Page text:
WHAT EVERY PARENT SHOULD KNOW

INFORMATION ALL PARENTS NEED TO KNOW

"Hearsay" Evidence
The rule against hearsay is deceptively simple and full of exceptions. Hearsay is an out of court statement, made in court, to prove the truth of the matter asserted. In other words, hearsay is evidence of a statement that was made other than by a witness while testifying at the hearing in question and that is offered to prove the truth of the matter stated. For example, Witness A in a murder trial claimed on the stand: "Witness B (the "declarant") told me that the defendant killed the victim." The definition of hearsay is not too difficult to understand. But the matter can become very confusing when one considers all of the many exceptions to the general rule against hearsay.
Even if a statement meets the requirements for hearsay, the statement may yet be admissible under one of the exceptions to the hearsay rule. The FRE contains nearly thirty of these exceptions. Most of them are generally available, although a few of them are limited to times when the declarant is unavailable.
There are twenty-four exceptions in the federal rules that do not require proof that the person who made the statement is unavailable. These are:
Business records, including those of a public agency
Certain public records and reports
Evidence of a judgment of conviction for certain purposes
Evidence of the absence of a business record or entry
Excited utterances or spontaneous statements
Family records concerning family history
Judgments of a court concerning personal history, family history, general history, or boundaries, where those matters were essential to the judgment
Learned treatises used to question an expert witness
Market reports, commercial publications, and the like
Marriage, baptismal, and similar certificates
Past recollections recorded
Recorded documents purporting to affect interests in land
Records of religious organizations concerning personal or family history
Records of vital statistics
Reputation concerning boundaries or general history
Reputation concerning family history
Reputation of a person's character
Statements about the declarant's present sense impressions
Statements about the declarant's then existing mental, emotional, or physical condition
Statements in authentic ancient documents (at least 20 years old)
Statements in other documents purporting to affect interests in land and relevant to the purpose of the document
Statements made by the declarant for the purpose of medical diagnosis or treatment
Statements of the absence of a public record or entry
The "catchall" rule
The last exception, the so-called "catchall" rule, bears some explanation. This rule does not require that the declarant be unavailable to testify. It does say that evidence of a hearsay statement not included in one of the other exceptions may nevertheless be admitted if it meets these following conditions:
It has sound guarantees of trustworthiness
It is offered to help prove a material fact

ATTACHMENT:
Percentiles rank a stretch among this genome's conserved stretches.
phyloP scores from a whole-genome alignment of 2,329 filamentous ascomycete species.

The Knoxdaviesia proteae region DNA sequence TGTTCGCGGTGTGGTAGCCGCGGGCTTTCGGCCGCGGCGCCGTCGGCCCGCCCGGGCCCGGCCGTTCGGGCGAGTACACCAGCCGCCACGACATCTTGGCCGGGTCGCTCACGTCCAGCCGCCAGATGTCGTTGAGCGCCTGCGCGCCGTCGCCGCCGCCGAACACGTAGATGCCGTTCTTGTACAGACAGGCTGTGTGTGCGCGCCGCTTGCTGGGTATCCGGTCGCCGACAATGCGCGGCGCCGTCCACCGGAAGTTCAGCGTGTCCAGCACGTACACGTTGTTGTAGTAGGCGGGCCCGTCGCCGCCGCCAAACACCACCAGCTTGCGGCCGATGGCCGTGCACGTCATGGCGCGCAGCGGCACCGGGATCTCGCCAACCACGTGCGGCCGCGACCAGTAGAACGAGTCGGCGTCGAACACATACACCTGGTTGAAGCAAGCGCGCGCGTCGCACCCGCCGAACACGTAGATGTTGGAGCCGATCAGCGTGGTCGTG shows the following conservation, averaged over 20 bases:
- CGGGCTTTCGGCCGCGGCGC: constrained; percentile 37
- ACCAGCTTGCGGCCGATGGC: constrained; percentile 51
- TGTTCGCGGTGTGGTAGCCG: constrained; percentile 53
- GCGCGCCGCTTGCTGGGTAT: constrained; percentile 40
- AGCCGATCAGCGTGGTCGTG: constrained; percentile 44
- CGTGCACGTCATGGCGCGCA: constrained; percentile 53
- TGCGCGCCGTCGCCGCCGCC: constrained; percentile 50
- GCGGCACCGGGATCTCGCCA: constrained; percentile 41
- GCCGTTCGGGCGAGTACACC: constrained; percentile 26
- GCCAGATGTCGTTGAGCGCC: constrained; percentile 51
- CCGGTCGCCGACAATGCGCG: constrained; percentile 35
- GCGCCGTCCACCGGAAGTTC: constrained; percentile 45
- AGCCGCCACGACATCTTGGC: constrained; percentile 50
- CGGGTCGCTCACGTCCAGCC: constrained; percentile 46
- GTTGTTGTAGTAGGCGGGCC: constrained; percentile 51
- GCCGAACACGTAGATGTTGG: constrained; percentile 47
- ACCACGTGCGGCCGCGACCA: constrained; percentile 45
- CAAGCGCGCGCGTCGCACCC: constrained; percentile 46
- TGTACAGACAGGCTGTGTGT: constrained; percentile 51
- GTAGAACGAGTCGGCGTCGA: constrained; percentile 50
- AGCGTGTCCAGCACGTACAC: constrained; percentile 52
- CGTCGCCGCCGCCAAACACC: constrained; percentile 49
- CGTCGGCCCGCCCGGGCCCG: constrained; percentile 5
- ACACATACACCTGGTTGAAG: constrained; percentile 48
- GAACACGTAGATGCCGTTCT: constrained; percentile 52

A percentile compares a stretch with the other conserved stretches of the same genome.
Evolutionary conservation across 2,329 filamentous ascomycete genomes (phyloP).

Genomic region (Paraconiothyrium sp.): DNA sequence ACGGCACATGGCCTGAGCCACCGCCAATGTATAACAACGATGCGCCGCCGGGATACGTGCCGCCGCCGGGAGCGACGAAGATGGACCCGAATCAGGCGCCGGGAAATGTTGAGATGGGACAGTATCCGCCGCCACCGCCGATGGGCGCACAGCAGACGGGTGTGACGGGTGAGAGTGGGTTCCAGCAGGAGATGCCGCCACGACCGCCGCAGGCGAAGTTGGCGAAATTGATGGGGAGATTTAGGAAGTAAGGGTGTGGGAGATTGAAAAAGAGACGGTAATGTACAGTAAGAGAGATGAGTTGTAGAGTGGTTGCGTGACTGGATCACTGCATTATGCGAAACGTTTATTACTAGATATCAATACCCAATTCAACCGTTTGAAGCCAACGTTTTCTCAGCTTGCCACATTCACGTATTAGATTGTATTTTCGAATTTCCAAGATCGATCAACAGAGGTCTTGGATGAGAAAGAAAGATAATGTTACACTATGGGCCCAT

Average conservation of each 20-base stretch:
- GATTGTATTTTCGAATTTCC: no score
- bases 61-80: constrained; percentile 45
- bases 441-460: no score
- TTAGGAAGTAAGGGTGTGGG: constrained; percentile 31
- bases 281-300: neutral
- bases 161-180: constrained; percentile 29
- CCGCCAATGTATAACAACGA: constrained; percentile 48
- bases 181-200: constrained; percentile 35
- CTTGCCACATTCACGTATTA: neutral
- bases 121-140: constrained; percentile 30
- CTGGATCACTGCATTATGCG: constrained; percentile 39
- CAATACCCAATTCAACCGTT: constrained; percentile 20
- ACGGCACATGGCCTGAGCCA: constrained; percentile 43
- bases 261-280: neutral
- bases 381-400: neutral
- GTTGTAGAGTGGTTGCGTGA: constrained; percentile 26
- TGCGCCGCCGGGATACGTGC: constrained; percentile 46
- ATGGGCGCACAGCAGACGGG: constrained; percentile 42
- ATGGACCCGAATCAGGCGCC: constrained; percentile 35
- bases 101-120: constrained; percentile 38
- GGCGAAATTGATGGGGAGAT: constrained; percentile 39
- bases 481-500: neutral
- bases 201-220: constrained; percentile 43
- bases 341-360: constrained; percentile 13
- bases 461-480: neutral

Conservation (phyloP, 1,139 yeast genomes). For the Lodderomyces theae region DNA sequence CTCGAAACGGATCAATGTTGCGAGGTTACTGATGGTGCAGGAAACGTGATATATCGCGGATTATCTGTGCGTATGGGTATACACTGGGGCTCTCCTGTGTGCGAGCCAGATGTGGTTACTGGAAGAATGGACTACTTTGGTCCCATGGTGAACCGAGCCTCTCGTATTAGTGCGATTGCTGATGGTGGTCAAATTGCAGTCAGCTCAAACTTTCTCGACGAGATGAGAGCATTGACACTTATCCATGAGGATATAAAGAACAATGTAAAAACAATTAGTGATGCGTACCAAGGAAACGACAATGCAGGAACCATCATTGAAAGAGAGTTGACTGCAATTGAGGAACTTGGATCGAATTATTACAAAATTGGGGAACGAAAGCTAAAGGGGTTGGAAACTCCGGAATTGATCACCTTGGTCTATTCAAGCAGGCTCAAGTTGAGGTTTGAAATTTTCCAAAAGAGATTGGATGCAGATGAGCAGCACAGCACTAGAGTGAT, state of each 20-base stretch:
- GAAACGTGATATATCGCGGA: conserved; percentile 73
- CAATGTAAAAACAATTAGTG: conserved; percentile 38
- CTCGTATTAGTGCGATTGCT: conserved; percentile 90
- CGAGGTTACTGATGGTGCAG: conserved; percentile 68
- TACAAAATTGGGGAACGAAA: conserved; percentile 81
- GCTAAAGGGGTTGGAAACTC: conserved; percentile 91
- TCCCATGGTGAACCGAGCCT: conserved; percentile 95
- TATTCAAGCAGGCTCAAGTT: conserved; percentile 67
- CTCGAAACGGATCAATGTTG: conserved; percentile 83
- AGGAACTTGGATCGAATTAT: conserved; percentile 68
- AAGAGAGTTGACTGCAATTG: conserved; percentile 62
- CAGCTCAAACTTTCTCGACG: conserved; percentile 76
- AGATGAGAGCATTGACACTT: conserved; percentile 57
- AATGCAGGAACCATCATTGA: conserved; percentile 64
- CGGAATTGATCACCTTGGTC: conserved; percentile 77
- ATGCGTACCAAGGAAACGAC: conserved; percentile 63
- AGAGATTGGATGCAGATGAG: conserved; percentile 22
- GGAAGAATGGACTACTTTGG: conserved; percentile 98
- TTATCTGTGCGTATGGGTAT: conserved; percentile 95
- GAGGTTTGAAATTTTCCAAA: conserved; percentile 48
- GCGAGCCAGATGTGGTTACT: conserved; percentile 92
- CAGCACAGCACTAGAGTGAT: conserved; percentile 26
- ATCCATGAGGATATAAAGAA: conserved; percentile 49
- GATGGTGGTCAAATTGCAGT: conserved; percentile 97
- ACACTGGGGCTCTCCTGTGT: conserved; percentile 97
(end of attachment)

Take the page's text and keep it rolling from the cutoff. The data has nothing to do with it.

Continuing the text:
It is more probative than other equivalent and reasonably obtainable evidence
Its admission would forward the cause of justice
The other parties have been notified that it will be offered into evidence

Please Make Note

Please make note that I, Jessica Lynn Hepner the creator of What Every Parent Should Know, is not giving legal advice. I am not a lawyer. I am giving you knowledge via first hand experiences.

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Save A Life by Angie Kassabie

Save A Life by Angie Kassabie
I URGE ALL MY FRIENDS TO READ & SHARE THIS; YOU COULD SAVE A LOVED ONES LIFE BY KNOWING THIS SIMPLE INFORMATION!!! Stroke has a new indicator! They say if you forward this to ten people, you stand a chance of saving one life. Will you send this along? Blood Clots/Stroke - They Now Have a Fourth Indicator, the Tongue: During a BBQ, a woman stumbled and took a little fall - she assured everyone that she was fine (they offered to call paramedics) ...she said she had just tripped over a brick because of her new shoes. They got her cleaned up and got her a new plate of food. While she appeared a bit shaken up, Jane went about enjoying herself the rest of the evening. Jane's husband called later telling everyone that his wife had been taken to the hospital - (at 6:00 PM Jane passed away.) She had suffered a stroke at the BBQ. Had they known how to identify the signs of a stroke, perhaps Jane would be with us today. Some don't die. They end up in a helpless, hopeless condition instead. It only takes a minute to read this. A neurologist says that if he can get to a stroke victim within 3 hours he can totally reverse the effects of a stroke...totally. He said the trick was getting a stroke recognized, diagnosed, and then getting the patient medically cared for within 3 hours, which is tough. >>RECOGNIZING A STROKE<< Thank God for the sense to remember the '3' steps, STR. Read and Learn! Sometimes symptoms of a stroke are difficult to identify. Unfortunately, the lack of awareness spells disaster. The stroke victim may suffer severe brain damage when people nearby fail to recognize the symptoms of a stroke. Now doctors say a bystander can recognize a stroke by asking three simple questions: S *Ask the individual to SMILE. T *Ask the person to TALK and SPEAK A SIMPLE SENTENCE (Coherently) (i.e. Chicken Soup) R *Ask him or her to RAISE BOTH ARMS. If he or she has trouble with ANY ONE of these tasks, call emergency number immediately and describe the symptoms to the dispatcher. New Sign of a Stroke -------- Stick out Your Tongue NOTE: Another 'sign' of a stroke is this: Ask the person to 'stick' out his tongue. If the tongue is 'crooked', if it goes to one side or the other that is also an indication of a stroke. A cardiologist says if everyone who gets this e-mail sends it to 10 people; you can bet that at least one life will be saved. I have done my part. Will you?

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